Venezuela: Where Safety Is Not a Guarantee

Wednesday, January 22, 2014 - 15:45

After the murder of former Miss Venezuela and soap opera actress Monica Spear, more concerns have contributed to the discussion of safety in the violence-stricken country. After being in a vehicle deemed “too modest” by her attackers, Monica Spear and her husband were murdered by gunshots, leaving their five-year-old daughter an orphan.

While most people view the tragedy as an atrocity that never should have happened, some share the view of a woman waiting in line at a supermarket in Caracas: “These things happen while travelling at night on the highway,” she says. “If you have money, you shouldn’t be on the highway at those hours.” The way that she voices her opinion, both reproachful and detached, is most troubling. Venezuela has gradually become a land where violence is its most prominent characteristic. 

As BBC Mundo reports, “Venezuelans have had to change their lifestyle to live in a country where the possibility of a robbery, shooting, or even a kidnapping is enormous.” It is as if the country has imposed a curfew on itself:  cities become ghost towns after 6pm; children stop playing outside; people don’t leave their homes unless it is out of necessity.  Taxi drivers are known to ignore stoplights to avoid being robbed at night, and are even asked by clients to do the same. After 11:00 pm, a driver states, “there is no hope of seeing a police car patrol the area, so if something happens to your car, that’s when the real trouble begins.” In a country where one person is killed roughly every 21 minutes, there is more than reasonable cause for alarm. The government’s statistics for last year alone, revealed that 39 out of every 100,000 citizens were killed via homicide. However, the statistics of  the NGO, Venezuelan Observatory of Violence, adds to these alarming statistics, claiming that there are actually 79 murders out of 100,000 people each year.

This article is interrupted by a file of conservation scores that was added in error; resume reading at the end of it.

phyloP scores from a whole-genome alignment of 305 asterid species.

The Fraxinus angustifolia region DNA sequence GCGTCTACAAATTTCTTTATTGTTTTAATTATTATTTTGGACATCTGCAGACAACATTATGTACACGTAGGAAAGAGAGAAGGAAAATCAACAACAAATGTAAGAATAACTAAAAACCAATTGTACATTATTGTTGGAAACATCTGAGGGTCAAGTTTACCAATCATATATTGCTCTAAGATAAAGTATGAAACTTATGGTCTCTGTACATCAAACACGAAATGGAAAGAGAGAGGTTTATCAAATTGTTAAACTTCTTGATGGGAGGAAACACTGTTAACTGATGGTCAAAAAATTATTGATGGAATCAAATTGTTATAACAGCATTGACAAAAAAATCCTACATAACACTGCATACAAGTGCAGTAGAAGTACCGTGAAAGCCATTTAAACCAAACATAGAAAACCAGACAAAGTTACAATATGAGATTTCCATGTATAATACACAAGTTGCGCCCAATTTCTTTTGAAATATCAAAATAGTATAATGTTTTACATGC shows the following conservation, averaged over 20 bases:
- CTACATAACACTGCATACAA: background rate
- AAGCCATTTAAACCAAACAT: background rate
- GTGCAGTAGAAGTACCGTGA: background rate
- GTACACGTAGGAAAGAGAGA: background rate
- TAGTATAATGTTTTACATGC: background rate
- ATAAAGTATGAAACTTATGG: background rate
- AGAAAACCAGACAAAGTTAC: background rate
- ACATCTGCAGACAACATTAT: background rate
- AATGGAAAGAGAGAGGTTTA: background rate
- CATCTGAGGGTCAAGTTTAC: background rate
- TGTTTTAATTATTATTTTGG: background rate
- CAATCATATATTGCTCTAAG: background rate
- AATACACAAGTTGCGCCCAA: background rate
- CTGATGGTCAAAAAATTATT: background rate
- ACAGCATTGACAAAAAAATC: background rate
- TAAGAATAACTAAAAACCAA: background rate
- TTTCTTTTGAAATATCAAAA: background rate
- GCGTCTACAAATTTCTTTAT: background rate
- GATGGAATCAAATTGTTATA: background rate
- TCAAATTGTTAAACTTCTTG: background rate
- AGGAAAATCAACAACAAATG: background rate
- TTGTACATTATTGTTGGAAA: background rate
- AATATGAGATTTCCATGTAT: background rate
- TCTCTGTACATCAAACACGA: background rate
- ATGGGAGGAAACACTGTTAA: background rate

In agreement with several surveys distributed to the country’s citizens, Venezuelan sociologist David Smilde claims, “security has been the priority of Venezuelans for a number of years.” It is this constant threat of danger that is leading many of the country’s youth to leave in search of safety, and with that, a final sense of peace. Fellow Telemundo actress and colleague of Spear’s, Gaby Espino, reveals a sentiment shared by many who have been able to escape the country’s peril:  “I love my country, but I won’t step foot in Venezuela anymore.”

 

About Author(s)

Whitney Allen
Whitney is an intern at Panoramas. She is currently a senior at the University of Pittsburgh pursuing a degree in Spanish with a minor in Portuguese and Certificates in Latin American Studies and Global Studies.